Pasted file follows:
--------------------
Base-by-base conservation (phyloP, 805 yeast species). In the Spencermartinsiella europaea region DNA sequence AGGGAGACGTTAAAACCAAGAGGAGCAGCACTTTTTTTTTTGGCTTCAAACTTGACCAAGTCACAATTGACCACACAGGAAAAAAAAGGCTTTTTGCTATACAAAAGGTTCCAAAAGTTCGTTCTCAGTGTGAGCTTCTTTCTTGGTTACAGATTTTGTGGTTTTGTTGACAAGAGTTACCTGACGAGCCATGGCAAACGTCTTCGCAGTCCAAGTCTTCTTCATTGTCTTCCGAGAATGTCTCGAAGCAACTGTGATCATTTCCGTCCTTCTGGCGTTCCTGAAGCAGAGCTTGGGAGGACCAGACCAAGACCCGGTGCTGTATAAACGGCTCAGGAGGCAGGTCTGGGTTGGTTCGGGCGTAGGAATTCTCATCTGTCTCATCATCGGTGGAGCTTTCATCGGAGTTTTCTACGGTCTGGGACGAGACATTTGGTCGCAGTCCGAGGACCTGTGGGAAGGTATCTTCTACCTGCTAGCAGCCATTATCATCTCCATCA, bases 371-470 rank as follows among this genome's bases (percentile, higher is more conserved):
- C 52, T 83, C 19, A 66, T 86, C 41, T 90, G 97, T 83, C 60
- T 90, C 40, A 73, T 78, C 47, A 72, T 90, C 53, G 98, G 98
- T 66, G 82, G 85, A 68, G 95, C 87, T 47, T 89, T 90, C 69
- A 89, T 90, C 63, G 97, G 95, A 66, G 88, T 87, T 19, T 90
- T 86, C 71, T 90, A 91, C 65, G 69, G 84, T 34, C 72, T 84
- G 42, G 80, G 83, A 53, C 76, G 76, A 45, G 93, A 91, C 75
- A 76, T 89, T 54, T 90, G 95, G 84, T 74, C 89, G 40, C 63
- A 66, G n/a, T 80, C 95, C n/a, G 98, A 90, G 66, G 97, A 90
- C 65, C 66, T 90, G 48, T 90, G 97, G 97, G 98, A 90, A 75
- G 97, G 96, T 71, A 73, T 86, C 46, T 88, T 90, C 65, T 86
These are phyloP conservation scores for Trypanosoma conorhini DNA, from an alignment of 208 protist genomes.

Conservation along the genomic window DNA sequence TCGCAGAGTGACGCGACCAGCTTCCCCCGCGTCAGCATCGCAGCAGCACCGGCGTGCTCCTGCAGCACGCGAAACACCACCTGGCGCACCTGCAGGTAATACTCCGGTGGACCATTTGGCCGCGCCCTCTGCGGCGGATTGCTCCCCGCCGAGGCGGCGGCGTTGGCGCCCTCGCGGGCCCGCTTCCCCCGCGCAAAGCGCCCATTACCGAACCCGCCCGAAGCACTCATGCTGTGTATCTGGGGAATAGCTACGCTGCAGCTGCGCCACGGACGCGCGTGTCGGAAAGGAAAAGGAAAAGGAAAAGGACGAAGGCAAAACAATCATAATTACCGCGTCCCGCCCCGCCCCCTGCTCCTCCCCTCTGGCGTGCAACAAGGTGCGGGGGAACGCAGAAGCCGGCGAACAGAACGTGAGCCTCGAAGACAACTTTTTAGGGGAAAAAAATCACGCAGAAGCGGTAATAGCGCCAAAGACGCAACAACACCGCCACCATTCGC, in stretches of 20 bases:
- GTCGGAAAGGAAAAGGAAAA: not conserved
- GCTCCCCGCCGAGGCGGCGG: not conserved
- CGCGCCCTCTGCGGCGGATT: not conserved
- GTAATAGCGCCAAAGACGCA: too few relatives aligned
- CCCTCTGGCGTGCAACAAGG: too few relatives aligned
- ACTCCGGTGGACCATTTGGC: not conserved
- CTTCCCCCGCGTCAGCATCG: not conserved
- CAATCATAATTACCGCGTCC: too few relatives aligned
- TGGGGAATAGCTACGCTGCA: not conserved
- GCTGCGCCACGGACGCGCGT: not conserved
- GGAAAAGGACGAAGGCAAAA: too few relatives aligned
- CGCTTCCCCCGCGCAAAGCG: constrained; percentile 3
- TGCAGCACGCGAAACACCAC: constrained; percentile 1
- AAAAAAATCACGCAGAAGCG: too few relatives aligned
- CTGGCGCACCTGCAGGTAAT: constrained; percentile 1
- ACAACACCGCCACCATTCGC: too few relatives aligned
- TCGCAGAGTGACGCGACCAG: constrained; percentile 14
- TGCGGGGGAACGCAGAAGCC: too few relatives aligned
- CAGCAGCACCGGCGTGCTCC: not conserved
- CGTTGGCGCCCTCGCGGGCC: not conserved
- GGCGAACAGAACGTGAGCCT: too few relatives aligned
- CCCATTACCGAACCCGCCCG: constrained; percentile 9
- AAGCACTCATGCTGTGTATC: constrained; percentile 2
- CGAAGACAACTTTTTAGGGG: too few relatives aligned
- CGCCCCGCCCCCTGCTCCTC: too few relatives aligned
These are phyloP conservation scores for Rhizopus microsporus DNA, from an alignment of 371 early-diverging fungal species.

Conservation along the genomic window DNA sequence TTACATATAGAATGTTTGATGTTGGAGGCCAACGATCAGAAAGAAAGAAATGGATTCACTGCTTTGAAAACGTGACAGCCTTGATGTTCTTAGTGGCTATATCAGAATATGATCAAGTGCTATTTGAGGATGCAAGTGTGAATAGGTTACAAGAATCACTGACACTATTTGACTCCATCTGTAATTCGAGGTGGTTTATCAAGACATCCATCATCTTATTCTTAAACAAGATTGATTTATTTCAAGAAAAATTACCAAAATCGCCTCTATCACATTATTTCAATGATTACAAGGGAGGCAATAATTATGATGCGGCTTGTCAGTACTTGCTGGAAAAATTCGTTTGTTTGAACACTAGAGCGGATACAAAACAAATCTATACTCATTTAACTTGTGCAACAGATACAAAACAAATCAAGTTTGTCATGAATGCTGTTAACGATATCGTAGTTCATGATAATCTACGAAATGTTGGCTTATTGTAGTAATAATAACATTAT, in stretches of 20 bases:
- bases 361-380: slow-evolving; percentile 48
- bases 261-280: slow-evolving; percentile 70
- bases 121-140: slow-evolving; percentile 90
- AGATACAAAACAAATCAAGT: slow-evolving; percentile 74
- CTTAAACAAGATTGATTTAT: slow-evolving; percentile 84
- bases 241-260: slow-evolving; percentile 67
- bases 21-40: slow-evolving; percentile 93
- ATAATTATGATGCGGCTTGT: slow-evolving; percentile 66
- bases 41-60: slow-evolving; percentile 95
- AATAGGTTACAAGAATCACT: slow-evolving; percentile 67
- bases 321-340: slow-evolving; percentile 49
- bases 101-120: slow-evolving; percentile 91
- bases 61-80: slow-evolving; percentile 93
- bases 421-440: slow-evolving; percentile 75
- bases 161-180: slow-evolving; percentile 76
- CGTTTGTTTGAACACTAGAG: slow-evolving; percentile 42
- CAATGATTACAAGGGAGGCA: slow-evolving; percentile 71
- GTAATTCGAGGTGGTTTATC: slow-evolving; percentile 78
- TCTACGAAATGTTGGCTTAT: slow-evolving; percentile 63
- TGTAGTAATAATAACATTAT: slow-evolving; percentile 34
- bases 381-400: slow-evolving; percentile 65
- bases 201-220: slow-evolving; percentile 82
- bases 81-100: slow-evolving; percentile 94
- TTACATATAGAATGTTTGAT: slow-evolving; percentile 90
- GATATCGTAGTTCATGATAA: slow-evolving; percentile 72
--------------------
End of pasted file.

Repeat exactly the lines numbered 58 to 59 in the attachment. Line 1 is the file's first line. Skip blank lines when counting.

- GTAATTCGAGGTGGTTTATC: slow-evolving; percentile 78
- TCTACGAAATGTTGGCTTAT: slow-evolving; percentile 63